The Provider Perspective: Identifying Barriers to Prescribing Long Acting Injectables to Persons with Mental Illness
College of Health Sciences
D.N.P. Nursing Practice - Advanced Practice
Long acting injectable (LAI) antipsychotic medications should be used as a first-line treatment when patients require long-term antipsychotic treatment. However, clinicians often decide not to prescribe these drugs. Psychiatric clinicians are positioned to create and employ change. Therefore, it is important to explore experiences and opinions influencing LAI antipsychotic medication prescribing practices to minimize barriers that impact the receipt of the best and most appropriate medications for persons with mental illnesses. This study will explore the relationship between provider sociodemographic, practice locations, behavior attitudes, industry norms, and clinician prescribing behaviors. A non-experimental cross-sectional design with prospective data collection as an anonymous on-line survey used to collect data. Identification of any correlations between the sociodemographic, contextual factors, behavior attitudes, subjective norms, perceived behavioral control, and prescribing behaviors of clinicians and plans to, or not, increase use of LAI antipsychotic medications in their practice in the following 12 months. LAI antipsychotic medications improve patient adherence to treatment, but clinicians often fail to prescribe these drugs. Providers are central to successful patient outcomes as they control which medications are prescribed. Therefore, it is critical to explore factors that influence clinicians’ decisions to prescribe LAI antipsychotic medications, creating a barrier for patient accessibility.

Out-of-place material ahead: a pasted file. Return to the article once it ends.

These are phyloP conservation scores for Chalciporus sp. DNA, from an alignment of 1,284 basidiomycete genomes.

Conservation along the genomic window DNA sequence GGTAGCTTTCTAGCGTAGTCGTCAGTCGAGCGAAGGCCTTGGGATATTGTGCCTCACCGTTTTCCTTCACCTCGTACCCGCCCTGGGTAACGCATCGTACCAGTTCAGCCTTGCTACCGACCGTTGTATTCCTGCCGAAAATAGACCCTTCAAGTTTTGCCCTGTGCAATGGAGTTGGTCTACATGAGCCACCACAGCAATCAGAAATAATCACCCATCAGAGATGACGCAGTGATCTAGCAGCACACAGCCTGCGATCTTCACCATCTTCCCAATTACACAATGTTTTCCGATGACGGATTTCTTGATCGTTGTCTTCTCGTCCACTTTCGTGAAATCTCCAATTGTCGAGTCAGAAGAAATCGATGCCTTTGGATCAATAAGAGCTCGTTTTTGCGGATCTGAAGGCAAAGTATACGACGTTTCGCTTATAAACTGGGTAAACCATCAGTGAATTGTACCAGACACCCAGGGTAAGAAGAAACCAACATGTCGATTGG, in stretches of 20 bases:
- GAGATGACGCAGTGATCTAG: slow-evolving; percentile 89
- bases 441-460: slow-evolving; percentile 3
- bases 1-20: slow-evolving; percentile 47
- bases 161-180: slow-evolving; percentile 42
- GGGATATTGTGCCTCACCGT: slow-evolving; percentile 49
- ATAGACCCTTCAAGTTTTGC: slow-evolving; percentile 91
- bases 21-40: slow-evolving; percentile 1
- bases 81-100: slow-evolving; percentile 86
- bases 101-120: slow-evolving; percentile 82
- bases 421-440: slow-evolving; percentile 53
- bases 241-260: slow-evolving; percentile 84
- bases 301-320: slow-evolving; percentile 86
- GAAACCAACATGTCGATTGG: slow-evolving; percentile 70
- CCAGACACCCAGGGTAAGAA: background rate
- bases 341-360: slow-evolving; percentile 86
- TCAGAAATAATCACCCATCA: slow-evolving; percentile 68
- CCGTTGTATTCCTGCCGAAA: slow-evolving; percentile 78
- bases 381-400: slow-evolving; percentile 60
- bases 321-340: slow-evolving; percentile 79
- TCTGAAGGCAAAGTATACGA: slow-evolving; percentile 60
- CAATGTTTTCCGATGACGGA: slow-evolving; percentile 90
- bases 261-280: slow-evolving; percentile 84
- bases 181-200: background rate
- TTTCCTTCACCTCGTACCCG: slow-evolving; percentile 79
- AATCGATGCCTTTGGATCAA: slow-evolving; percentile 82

Farley, Kimberly and Zimbro, Kathie S., "The Provider Perspective: Identifying Barriers to Prescribing Long Acting Injectables to Persons with Mental Illness" (2019). College of Health Sciences Posters. 13.